VAT (Value Added Tax) is a form of sales tax used in the United Kingdom. It began as a "luxury tax" levied on what were thought to be "luxury goods." This quickly expanded to essential items. In fact, it is very similar to the US sales tax, the only difference being that when someone purchases something in the UK, all tax is included in the displayed price.
History of VAT
VAT was invented by a French economist in 1954 and the first form of VAT started life off as TVA (taxe sur la valeur ajouté) in France. The UK introduced VAT in 1979 to replace their Purchase Tax which had been levied since 1940. The beginning rate was 12.5 per cent (charged on "luxury" items) and a reduced rate of eight per cent was charged on many other goods and services including essentials purchased in a pharmacy or grocery store.
New Party - New Tax
This change to a new indirect taxation scheme was also the year that Great Britain had a new political party in power, the Conservatives. Following their election, their Chancellor increased both VAT rates to a single unified rate of 15 per cent to allow people to have more freedom to spend their own earned money by reducing direct taxation (income tax.) And VAT was therefore increased to offset the reduced income tax. The reason was to give people more power to spend their own money but pay more tax as they consumed.
Other Things Taxed by VAT
During the early nineties, the tax was increased to 17.5 per cent and later on it began to be charged on domestic heating and fuels, a further 8 per cent on already expensive items. This was unpopular, but the Chancellor found it necessary because other benefits had been offered to tax-payers in the form of direct taxation cuts.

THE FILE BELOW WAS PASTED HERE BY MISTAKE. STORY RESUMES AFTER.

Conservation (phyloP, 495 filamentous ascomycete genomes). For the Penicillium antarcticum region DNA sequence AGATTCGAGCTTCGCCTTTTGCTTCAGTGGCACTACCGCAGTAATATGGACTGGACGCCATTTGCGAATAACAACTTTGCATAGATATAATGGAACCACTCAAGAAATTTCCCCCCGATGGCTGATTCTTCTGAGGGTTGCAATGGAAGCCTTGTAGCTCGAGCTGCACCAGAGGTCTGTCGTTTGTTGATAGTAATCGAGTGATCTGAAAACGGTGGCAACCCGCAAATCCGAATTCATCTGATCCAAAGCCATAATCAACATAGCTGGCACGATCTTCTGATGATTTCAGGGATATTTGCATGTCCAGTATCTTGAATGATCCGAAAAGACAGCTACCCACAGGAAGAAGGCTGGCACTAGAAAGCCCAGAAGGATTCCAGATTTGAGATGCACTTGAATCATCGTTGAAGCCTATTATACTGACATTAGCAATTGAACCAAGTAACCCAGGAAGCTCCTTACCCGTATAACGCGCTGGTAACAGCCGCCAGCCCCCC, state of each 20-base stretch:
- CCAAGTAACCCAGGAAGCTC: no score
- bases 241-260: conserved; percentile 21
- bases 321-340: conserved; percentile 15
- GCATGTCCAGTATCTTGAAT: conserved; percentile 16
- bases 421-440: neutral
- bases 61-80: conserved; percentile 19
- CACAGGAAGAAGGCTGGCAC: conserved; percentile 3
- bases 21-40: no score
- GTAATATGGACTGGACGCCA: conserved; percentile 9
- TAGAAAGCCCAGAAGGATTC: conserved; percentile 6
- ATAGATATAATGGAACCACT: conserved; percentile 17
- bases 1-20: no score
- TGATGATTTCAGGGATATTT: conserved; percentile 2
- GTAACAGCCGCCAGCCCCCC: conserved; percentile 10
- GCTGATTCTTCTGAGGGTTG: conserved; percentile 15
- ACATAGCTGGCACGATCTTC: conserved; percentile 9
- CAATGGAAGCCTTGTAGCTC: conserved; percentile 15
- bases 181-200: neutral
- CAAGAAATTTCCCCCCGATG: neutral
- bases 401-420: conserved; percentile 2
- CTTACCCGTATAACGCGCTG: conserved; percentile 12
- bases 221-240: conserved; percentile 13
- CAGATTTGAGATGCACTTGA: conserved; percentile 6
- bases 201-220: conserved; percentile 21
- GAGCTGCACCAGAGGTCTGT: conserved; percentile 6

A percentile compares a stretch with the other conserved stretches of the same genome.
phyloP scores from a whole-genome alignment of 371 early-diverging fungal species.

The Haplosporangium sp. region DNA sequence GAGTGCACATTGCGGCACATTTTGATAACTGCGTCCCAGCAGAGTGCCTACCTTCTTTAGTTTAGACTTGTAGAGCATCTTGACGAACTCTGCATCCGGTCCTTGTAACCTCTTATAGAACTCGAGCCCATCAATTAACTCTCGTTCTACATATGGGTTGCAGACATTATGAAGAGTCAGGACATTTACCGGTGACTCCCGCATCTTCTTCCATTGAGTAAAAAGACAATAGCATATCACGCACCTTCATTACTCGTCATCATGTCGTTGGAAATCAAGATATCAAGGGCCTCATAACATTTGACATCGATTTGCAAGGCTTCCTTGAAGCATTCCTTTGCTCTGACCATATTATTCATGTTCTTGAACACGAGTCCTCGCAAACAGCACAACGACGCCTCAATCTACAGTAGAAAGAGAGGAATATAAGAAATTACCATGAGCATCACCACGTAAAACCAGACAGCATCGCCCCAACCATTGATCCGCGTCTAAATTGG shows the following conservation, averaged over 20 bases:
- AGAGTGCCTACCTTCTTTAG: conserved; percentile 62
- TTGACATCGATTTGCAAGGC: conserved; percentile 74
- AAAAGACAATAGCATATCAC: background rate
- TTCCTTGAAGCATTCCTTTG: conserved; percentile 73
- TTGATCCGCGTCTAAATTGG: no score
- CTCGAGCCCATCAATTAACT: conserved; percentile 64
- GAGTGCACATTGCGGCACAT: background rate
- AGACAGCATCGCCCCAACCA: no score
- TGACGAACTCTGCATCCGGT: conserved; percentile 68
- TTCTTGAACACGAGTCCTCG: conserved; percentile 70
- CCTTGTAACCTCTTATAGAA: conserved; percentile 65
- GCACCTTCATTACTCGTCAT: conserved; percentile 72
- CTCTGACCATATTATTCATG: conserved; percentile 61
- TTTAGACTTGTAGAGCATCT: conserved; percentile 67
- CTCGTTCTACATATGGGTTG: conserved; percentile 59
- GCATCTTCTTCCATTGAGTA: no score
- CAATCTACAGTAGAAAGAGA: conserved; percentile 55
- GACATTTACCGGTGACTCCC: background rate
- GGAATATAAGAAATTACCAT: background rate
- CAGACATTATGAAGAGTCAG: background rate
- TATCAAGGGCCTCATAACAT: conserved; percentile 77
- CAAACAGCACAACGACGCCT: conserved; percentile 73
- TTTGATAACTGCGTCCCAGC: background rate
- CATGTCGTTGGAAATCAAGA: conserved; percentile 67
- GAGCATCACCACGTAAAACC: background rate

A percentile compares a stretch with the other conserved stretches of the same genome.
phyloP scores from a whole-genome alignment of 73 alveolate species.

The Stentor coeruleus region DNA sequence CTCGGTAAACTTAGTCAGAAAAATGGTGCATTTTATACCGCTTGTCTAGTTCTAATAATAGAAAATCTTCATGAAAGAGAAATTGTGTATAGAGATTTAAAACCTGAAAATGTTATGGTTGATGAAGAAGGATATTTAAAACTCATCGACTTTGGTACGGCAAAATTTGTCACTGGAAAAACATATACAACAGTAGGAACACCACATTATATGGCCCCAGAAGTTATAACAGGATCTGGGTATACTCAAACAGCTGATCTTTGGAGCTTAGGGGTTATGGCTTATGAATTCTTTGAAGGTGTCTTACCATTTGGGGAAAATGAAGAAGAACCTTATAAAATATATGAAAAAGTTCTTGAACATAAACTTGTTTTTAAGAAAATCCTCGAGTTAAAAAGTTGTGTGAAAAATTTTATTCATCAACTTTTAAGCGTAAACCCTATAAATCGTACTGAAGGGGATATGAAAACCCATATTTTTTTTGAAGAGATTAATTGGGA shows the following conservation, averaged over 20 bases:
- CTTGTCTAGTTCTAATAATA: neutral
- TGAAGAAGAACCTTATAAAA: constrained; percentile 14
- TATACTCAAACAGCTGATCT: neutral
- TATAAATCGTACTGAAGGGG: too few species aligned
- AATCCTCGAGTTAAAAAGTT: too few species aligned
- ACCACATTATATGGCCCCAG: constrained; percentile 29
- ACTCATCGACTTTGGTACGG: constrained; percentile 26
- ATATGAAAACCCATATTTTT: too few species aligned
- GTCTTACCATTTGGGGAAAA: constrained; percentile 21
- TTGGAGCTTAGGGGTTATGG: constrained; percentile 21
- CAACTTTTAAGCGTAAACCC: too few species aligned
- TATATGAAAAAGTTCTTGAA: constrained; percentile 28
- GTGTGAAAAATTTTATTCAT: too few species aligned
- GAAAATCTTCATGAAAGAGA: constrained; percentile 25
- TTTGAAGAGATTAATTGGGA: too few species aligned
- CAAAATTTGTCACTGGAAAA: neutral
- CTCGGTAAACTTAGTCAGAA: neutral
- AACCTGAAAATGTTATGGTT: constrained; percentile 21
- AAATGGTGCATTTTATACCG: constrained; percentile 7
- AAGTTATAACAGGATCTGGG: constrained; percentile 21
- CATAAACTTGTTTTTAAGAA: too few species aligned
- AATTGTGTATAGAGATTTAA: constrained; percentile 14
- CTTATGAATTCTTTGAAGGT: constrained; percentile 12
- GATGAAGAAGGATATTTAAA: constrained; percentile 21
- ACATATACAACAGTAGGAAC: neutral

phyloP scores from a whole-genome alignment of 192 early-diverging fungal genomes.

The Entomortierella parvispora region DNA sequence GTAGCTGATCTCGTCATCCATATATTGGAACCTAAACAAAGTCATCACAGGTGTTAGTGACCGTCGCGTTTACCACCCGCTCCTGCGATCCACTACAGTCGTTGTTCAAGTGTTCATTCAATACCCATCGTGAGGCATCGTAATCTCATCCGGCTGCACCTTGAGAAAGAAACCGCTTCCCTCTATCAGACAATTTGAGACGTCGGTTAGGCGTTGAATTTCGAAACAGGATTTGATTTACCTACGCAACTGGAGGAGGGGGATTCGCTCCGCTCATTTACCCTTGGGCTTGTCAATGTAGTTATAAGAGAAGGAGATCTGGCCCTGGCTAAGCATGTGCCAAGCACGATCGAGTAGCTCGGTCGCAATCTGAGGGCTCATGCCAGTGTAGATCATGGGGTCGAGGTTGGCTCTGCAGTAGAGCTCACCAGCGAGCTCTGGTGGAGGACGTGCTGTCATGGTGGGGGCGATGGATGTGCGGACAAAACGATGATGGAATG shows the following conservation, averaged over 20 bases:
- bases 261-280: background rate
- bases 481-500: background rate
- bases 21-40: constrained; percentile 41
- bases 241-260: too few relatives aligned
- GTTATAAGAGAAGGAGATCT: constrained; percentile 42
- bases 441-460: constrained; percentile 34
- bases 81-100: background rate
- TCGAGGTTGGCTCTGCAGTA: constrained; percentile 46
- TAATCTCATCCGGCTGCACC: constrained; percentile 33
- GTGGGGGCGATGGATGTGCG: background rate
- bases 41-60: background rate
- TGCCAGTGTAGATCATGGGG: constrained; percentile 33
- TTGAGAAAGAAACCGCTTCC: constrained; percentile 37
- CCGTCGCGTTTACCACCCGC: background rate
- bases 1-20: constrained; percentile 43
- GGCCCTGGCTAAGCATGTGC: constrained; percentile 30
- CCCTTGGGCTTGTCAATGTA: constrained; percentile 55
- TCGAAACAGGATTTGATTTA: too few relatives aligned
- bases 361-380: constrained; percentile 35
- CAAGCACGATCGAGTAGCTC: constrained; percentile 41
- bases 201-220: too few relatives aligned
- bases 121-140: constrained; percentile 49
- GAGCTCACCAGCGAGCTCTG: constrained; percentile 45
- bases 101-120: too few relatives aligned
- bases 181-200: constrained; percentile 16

Finally, after a recent dip to 15 percent, it is back to the original 17.5 percent.
Some Facts About Worldwide VAT
VAT is used all over the world. A form of VAT was even found being used in Michigan in the United States for 34 years when a voter-instigated piece of legislation forced the tax to be repealed, taking effect in 2006. House Speaker Nancy Pelosi made known her support of a VAT system for the USA, and President Barack Obama showed approval for a national VAT. More recently, President Obama has been reported as not supporting this additional form of taxation. VAT is used in several influential countries outside of Europe, such as India, Japan, Russia, Australia and the People's Republic of China although it is not called "value added tax."
Practical Implications of VAT in the UK
VAT is primarily used to add value to production. This means that for a producer or a business that supplies services, tax is added to the value of production. In real terms, a business can pass on the tax to his customers, by claiming certain specific purchases as VAT-related costs. A summary of these purchases is sent to the British authority which has traditionally handled purchase-related tax since its inception in 1940, the British Customs and Excise. In order to enjoy this form of tax-exemption, the business has to become VAT-registered. And to do this, the business must have an overall annual turnover of greater than £61,000 to apply.